They also recorded at Regent Sound Studios in London. These sessions produced their version of Billy Robert's 'Hey Joe', a Buffalo Springfield cover 'For What It's Worth', and originals 'Memory Lane', and 'Adriatic Sea View'. This final track was later included in a charity compilation cassette for Kidderminster College in 1989. 'Memory Lane' was the first song written by Plant and Bonham and is about a street called Dagger Lane in West Bromwich. Despite these demos, the band were unable to secure a major record deal or obtain the services of Procol Harum and the Move's manager Tony Secunda who had expressed an early interest in managing them. They secure a support slot for American singer Tim Rose who was touring the United Kingdom, and they performed at the Middle Earth in Convent Garden, and the London 'in' club, the Speakeasy, gaining notice in the city's underground music scene. However they could only average £60 - £70 per night for performances, and Plant had to rely reluctantly on Maureen Wilson to help out with living expenses. Further bad luck followed, with the band's van breaking down and having to be towed away by Paul Lockey's father. The group lost momentum, and in late February 1968, Bonham was invited by Rose to join his backing band about to tour the UK again for a series of summer dates, and the Band of Joy folded. Plant began performing and recording with Alexis Korner and pianist Steve Miller in London before joining Obs-Tweedle, and Gammond and Lockey joined country-rock group Bronco. The Band of Joy demos for 'Hey Joe' and 'For What It's Worth' were later officially released on the 2003 Plant compilation album Sixty Six to Timbuktu.
In August 1968, management decided to fulfil two outstanding gigs using a different line-up of the Band of Joy. The band performed at the Bay Hotel, Whitburn, Sunderland and Quay Club in Newcastle upon Tyne, with Paul Lockey, Chris Brown, Micky Cox, Pete Robinson, and Harry Barber.
Reformation in 1977
Gammond and Lockey were instrumental in reviving a new Band of Joy in 1977, planning to re-group to play benefit gigs for the families of local band Possessed, involved in a fatal motorway crash. On 25 October 1976, returning from a show in Carlisle, their van collided with a beer tanker on the M6. Singer Terry Davies, aged 26, guitarist Vernon Pereira, aged 32, and bassist Mick Reeves, aged 27, were killed. Vernon Pereira was a founding member of the original Band of Joy line-up in the 1960s, and was a cousin to Robert Plant's wife Maureen Plant. Despite strong rumours of Robert Plant or John Bonham being involved in some capacity the concerts didn't happen as planned, and instead a recording line-up settled on bassist John Pasternak, drummer Pete Robinson (soon replaced by Francesco Nizza), and keyboardist Michael Chetwood, and completed an eponymous album Band of Joy in 1978. A second album entitled 24K was recorded but not released until 1983 after this version of Band of Joy had split. Gammond later formed Priory of Brion with Plant in 1999, and Chetwood joined T'Pau.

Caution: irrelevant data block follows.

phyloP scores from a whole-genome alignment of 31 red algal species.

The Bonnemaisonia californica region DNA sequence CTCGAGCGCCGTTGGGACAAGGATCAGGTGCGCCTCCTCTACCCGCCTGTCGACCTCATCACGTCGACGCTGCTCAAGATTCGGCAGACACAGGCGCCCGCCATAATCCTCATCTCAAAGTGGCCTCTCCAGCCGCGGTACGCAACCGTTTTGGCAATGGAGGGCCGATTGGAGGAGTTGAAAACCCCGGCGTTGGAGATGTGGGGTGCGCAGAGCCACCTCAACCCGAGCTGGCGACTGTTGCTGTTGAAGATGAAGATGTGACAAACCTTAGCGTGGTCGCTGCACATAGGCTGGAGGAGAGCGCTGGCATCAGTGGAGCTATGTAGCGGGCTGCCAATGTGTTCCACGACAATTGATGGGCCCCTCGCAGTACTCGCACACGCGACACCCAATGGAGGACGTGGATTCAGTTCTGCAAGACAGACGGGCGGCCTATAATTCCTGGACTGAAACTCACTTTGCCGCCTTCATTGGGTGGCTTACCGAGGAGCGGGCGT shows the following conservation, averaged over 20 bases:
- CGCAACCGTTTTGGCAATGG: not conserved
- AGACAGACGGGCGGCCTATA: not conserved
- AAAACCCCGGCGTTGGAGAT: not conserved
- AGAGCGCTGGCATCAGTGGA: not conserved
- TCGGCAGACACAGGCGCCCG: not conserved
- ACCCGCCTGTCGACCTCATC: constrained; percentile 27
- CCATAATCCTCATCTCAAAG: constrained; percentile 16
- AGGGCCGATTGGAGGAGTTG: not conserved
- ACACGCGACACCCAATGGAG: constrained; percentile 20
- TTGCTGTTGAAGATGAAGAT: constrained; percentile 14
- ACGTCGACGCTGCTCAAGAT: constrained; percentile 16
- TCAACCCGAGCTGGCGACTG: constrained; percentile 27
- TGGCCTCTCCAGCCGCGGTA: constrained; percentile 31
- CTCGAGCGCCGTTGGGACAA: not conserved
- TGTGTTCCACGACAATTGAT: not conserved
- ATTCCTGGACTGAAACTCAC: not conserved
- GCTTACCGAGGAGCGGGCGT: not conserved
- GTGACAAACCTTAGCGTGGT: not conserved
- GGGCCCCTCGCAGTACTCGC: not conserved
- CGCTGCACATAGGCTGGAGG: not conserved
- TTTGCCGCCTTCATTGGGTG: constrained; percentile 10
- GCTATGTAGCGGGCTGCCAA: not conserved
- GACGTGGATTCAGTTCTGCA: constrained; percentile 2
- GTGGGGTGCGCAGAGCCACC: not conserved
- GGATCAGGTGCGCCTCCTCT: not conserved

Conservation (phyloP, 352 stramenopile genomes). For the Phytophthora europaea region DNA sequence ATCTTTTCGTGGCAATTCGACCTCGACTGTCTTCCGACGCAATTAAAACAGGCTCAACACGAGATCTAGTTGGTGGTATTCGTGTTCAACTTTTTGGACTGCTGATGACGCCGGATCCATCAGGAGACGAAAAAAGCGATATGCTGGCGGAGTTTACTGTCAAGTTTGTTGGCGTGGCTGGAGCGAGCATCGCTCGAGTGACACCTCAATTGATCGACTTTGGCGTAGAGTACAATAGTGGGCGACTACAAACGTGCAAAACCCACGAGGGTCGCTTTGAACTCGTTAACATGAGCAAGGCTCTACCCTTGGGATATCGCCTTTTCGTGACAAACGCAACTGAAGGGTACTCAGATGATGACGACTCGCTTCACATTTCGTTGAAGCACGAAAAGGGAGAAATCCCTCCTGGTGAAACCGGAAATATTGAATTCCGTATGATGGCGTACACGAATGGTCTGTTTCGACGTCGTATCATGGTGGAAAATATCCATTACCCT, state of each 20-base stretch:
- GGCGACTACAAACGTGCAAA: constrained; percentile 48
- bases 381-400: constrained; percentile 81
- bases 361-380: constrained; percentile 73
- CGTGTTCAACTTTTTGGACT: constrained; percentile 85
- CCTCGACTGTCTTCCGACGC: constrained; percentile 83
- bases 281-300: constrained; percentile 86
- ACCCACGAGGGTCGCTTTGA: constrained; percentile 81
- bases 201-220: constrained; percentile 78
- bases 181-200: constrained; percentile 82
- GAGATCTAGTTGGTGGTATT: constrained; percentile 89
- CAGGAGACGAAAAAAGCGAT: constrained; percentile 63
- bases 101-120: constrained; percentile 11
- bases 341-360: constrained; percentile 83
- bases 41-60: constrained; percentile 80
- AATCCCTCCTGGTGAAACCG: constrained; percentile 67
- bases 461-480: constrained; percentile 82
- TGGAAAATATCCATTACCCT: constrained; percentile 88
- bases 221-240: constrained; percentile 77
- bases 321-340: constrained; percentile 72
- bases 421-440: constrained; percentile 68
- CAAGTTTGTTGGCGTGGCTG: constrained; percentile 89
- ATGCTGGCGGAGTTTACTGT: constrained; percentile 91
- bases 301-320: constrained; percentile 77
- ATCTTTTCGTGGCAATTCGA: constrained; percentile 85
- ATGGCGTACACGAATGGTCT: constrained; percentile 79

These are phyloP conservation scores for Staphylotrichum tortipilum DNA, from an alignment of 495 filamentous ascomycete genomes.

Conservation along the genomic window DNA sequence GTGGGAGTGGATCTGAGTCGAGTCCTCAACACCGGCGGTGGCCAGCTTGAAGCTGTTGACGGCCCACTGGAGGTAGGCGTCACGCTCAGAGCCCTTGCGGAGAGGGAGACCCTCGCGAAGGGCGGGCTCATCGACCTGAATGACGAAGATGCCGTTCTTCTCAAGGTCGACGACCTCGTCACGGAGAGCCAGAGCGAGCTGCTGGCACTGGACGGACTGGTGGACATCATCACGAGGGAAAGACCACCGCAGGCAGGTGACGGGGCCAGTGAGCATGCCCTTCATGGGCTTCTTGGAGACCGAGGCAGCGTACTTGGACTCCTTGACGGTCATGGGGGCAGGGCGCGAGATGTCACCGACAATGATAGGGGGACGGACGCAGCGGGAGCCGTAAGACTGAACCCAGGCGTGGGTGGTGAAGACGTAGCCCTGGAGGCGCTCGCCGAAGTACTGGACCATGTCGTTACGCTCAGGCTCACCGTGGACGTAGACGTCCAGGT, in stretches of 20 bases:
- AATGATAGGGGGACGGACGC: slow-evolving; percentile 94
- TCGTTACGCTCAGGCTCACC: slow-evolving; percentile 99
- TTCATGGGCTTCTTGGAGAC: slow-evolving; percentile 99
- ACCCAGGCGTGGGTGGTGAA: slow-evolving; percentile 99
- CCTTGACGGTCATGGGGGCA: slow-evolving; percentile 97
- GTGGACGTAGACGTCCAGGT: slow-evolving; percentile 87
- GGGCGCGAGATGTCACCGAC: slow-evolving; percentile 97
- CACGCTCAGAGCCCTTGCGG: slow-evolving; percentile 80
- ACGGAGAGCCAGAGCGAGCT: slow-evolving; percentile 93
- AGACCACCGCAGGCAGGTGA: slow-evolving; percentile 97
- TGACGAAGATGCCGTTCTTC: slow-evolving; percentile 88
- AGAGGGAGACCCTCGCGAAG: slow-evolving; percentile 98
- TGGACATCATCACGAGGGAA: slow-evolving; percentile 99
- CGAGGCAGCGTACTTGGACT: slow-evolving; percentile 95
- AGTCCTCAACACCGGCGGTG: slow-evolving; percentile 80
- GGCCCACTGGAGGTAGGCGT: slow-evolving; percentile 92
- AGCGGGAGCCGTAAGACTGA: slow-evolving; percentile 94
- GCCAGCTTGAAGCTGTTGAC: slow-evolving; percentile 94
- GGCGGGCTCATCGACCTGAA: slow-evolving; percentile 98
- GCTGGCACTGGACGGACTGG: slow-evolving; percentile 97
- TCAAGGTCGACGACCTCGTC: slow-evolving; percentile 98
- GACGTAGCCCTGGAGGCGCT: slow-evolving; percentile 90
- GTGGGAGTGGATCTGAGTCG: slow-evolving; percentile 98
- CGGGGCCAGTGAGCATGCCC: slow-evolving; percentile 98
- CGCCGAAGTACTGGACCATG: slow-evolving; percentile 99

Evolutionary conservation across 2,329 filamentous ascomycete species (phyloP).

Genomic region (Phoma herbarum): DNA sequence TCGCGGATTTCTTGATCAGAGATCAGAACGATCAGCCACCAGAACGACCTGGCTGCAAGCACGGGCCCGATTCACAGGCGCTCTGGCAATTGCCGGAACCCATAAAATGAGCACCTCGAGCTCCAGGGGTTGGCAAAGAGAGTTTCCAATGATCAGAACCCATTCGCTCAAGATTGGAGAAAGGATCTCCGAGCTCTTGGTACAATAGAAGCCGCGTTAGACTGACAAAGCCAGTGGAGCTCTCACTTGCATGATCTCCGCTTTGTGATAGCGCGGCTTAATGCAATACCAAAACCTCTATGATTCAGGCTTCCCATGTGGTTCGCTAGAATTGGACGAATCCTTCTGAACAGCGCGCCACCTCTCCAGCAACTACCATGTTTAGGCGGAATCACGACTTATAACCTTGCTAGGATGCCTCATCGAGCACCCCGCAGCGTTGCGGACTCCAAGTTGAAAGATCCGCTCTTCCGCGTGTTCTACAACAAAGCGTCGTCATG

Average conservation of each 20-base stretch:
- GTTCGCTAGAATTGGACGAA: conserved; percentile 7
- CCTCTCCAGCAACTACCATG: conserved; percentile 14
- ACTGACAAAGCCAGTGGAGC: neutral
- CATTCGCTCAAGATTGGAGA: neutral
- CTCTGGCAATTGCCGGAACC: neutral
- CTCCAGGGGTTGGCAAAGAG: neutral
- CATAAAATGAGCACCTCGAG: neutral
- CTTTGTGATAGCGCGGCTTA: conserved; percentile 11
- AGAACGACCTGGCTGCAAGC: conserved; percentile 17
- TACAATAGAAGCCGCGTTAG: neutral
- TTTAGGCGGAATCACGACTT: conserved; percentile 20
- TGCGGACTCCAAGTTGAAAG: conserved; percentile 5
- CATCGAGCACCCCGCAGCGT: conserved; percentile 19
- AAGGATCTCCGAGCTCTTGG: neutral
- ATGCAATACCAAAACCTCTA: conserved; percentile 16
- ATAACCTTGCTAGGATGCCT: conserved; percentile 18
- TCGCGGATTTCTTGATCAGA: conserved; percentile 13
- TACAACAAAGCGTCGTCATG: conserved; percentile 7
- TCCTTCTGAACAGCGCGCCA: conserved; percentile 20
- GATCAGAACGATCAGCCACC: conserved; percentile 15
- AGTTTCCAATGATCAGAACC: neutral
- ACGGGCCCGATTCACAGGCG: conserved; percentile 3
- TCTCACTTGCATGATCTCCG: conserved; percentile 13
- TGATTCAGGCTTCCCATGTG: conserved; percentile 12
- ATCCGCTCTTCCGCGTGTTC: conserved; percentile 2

2010 album and tour
In 2010, Plant resurrected the name Band of Joy for his touring band and album called Band of Joy. The 2010 line-up includes no original members of Band of Joy bar Plant. When explaining why Band of Joy was reformed, Plant stated: 'The first Band of Joy was quite extreme, psychedelic … I'm thinking Grande Ball Room Detroit, the Blue Cheer. We would have been right at home alongside [Love guitarist] Arthur Lee. This gets me back to the things that allowed me to be a singer, to end up with the New Yardbirds and then Led Zeppelin. If I hadn't been into this kind of extreme sound I never would have hooked up with Jimmy [Page].' The album was his second best selling of his solo career and the subsequent tours were well attended.
In August 2011, Plant announced that the Band of Joy line-up would be placed on indefinite hiatus as he will explore other music.
1960s demos can be found on the Robert Plant compilation album Sixty Six to Timbuktu (2003) #27 UK, #134 US
- Band of Joy (1978)
- 24K (1983)
- Band of Joy (2010) #3 UK, #5 US
- 'Angel Dance' (2010)
- 'You Can't Buy My Love' (2010)
- 'Harm's Swift Way' (2011)
- North American tour 2010 (13 July 2010 - 31 July 2010)
- European tour 2010 (14 October 2010 - 2 November 2010)
- North American tour 2011 (18 January 2011 - 20 June 2011)
- European tour 2011 (19 July 2011 - 5 August 2011)
- Barber, Harry (2010) The Band of Joy. Birmingham: Blurb Inc.
- Bonham, Mick (2003) Bonham by Bonham: My Brother John. London: Icarus Publications. ISBN 978-0-9545717-0-2
- Bonham, Mick (2005) John Bonham: The Powerhouse Behind Led Zeppelin. London: Southbank Publishing. ISBN 978-1-904915-11-9 (OCLC 61302889).
- Daniels, Neil (2008) Robert Plant: Led Zeppelin, Jimmy Page & The Solo Years. Church Stretton, Shropshire: Independent Music Press. ISBN 978-0-9552822-7-0 (OCLC 181422774).
- Hornsby, Laurie; and Lavender, Mike (1999) Brum Rocked!: the Story of the People and Places That Shaped Birmingham's Role in the History of Rock. Birmingham: TGM. ISBN 978-0-9536951-0-2 (OCLC 43337781).
- Joynson, Vernon (2008) The Tapestry of Delights Revisited: The Comprehensive Guide to British Music of the Beat, R & B, Psychedelic and Progressive Eras 1963-1976. Rev. edn., Telford, Shropshire: Borderline Productions. ISBN 978-1-899855-15-5 (OCLC 234289233).